The Epidemiology of Migraine: A Retrospective Study in Italian Emergency Departments
Article first published online: 12 JUN 2003
Headache: The Journal of Head and Face Pain
Volume 38, Issue 9, pages 697–704, October 1998
How to Cite
De Carli, G.F., Fabbri, L., Cavazzuti, L., Roncolato, M., Agnello, V. and Recchia, G. (1998), The Epidemiology of Migraine: A Retrospective Study in Italian Emergency Departments. Headache: The Journal of Head and Face Pain, 38: 697–704. doi: 10.1046/j.1526-4610.1998.3809697.x
- Issue published online: 12 JUN 2003
- Article first published online: 12 JUN 2003
- Accepted for publication June 21, 1998.
- emergency department;
- migraine with aura;
- migraine without aura;
- cluster headache;
This study was conducted to measure the frequency of contact with emergency departments in Italy because of migraine, and to compare the initial diagnosi s of headache with the diagnosis after application of the International Headache Society (IHS) criteria.
A retrospective observational method was used, consisting of an analysis of the records of patients admitted to nine Italian emergency departments during different 4-month periods in 1994. Comparison of the initial diagnosis with the diagnosis after application of the IHS diagnostic criteria was performed.
More than 31 million emergency department contacts were reported in Italy during 1994. In the same year, 543 630 patients visited the nine emergency departments enrolled in the study, with 169 569 of these contacts occurring in the 4-month period analyzed in the study. We excluded from the analysis all cases of secondary headache fully recognized at the emergency department admission (ie, traumas, intracranial pathology, systemic diseases). The total number of patients included in our analysis was 1043 (0.6%). The 934 patients who could be fully evaluated were initially classified as having migraine; cluster headache; headache not otherwise specified; or diagnosed in the emergency department as suffering from headache, but reclassified by other departments as suffering from a different disease. After retrospective application of the IHS classification, the diagnostic distribution was modified, revealing that 18% of patients with migraine and 5% with cluster headaches had previously been classified as having headache not otherwise specified; a further 6% of cases with migraine and 0.4% of patients with cluster headache had previously been classified as having secondary headaches. The diagnosis of headache not otherwise specified was made with notable frequency, indicating the limits of emergency department logs and the difficulty in carrying out a retrospective analysis and reassessment of diagnosis.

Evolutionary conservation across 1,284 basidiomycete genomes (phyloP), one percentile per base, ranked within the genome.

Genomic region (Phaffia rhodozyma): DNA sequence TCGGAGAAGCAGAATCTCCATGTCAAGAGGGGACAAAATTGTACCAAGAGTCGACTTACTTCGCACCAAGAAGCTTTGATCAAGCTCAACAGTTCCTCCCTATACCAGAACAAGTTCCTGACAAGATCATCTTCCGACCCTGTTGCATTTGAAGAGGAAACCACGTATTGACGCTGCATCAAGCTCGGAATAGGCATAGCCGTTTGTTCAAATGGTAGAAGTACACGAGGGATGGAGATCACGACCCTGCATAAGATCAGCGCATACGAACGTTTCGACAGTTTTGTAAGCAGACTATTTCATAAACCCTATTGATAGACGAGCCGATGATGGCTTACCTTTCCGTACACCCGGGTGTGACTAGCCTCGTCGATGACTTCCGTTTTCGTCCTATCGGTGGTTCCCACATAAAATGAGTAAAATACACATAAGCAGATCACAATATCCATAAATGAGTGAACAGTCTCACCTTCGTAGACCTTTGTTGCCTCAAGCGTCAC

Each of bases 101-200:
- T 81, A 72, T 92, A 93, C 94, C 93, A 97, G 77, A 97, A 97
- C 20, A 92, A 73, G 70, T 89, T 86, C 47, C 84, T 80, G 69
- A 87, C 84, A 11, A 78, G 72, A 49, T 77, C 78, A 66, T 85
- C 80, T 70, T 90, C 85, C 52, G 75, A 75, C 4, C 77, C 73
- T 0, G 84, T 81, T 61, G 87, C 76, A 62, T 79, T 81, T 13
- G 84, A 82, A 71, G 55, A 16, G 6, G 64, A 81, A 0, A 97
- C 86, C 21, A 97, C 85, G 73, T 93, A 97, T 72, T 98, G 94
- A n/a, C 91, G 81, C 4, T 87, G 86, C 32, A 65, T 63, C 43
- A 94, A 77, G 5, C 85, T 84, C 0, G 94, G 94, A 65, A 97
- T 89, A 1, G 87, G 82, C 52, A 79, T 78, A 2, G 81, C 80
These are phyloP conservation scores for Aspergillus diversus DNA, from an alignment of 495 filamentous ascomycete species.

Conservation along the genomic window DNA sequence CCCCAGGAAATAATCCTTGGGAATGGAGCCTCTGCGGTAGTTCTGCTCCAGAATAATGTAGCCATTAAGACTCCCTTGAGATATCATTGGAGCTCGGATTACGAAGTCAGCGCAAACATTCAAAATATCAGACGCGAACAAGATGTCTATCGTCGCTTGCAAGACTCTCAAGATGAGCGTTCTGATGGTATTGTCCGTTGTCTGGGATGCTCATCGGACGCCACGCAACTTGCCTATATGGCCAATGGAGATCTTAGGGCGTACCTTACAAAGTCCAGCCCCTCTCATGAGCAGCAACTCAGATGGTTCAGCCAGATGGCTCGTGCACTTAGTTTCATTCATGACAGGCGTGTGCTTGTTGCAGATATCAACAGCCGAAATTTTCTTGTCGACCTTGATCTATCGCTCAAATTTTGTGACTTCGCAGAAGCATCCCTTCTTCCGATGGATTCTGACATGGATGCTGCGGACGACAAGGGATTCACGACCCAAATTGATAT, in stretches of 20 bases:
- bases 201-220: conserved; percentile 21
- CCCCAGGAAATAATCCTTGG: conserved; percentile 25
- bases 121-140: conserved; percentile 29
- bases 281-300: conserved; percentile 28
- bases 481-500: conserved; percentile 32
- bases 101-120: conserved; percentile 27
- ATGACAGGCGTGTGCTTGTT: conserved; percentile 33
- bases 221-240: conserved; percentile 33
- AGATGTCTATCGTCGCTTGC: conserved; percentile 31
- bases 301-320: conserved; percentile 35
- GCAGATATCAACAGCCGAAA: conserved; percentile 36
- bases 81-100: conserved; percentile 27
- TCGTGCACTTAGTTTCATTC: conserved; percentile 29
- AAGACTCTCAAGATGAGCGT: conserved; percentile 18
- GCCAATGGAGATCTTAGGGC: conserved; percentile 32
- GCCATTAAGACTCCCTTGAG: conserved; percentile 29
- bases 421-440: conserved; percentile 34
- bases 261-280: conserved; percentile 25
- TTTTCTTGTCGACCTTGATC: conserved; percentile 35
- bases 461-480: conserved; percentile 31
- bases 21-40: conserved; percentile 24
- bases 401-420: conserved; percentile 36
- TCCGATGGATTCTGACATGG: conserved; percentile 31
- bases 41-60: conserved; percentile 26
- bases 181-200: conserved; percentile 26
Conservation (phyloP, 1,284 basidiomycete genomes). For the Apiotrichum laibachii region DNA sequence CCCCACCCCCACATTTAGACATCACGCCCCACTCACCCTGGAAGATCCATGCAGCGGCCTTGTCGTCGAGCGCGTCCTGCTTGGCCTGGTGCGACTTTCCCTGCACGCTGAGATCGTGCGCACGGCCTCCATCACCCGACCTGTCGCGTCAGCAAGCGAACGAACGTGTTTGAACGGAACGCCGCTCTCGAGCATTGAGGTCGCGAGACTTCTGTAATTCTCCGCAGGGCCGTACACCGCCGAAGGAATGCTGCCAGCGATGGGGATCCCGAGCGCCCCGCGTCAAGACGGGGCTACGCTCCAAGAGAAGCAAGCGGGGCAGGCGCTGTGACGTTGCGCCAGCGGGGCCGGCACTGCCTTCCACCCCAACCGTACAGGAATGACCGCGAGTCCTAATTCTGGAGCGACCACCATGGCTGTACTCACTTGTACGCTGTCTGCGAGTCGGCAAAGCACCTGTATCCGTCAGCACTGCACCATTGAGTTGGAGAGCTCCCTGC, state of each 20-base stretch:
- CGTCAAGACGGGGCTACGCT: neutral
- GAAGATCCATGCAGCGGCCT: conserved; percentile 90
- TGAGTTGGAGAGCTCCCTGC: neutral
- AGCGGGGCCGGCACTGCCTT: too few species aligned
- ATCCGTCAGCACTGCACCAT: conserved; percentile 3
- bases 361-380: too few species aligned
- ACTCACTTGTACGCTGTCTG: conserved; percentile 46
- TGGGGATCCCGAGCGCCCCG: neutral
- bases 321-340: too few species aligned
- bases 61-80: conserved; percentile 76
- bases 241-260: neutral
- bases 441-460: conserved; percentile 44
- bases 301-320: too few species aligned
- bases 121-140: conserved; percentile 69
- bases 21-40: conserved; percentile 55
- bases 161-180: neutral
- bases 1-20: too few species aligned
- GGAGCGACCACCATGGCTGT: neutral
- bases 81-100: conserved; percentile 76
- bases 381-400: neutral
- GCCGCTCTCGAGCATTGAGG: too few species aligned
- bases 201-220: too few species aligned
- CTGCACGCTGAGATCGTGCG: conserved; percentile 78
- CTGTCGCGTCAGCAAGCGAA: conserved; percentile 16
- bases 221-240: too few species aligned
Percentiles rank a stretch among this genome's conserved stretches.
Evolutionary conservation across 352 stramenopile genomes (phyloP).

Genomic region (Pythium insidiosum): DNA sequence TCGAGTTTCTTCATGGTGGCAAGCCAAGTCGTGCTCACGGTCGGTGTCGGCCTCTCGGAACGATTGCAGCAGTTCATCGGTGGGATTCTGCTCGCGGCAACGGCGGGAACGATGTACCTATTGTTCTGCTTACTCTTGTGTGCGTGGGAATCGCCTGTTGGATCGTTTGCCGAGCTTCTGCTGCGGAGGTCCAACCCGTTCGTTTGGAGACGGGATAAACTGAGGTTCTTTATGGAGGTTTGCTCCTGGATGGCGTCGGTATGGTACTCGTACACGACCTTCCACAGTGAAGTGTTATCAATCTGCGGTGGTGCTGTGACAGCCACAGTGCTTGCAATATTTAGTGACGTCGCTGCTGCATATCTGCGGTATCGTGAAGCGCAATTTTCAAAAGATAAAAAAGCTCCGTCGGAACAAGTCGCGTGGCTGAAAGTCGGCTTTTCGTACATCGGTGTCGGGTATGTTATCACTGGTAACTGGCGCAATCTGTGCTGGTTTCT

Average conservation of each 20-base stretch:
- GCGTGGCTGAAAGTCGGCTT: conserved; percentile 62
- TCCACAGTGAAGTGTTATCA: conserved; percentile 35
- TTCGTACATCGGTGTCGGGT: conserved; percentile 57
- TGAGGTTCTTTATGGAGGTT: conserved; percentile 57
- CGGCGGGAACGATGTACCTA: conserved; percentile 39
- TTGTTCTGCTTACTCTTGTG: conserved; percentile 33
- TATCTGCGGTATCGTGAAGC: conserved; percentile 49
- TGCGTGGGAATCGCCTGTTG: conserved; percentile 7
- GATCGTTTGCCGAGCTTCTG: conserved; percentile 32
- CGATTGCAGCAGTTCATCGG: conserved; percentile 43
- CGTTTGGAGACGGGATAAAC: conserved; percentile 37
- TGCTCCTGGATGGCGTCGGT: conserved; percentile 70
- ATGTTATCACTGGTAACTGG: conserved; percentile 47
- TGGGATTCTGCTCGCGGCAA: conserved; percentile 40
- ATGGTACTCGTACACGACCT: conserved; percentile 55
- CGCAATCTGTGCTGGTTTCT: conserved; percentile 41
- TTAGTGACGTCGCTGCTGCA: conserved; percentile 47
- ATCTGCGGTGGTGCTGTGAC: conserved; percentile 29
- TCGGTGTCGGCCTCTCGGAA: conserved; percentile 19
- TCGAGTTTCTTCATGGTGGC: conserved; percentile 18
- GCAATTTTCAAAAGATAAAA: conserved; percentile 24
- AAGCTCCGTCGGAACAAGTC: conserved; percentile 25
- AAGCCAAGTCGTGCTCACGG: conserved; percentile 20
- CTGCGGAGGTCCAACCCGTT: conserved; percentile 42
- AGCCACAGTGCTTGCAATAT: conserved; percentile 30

The majority (88%) of patients assessed had not taken drugs for headache in the 48 hours before the emergency department contact, suggesting that in Italy emergency departments are used instead of a visit to the general practitioner. Nonsteroidal anti-inflammatory drugs were the most frequently prescribed drugs in the emergency departments for this group of diagnoses.
The research revealed, on the one hand, that headache is a numerically significant phenomenon in the emergency department setting and, on the other, the need to apply prospective designs to this kind of survey.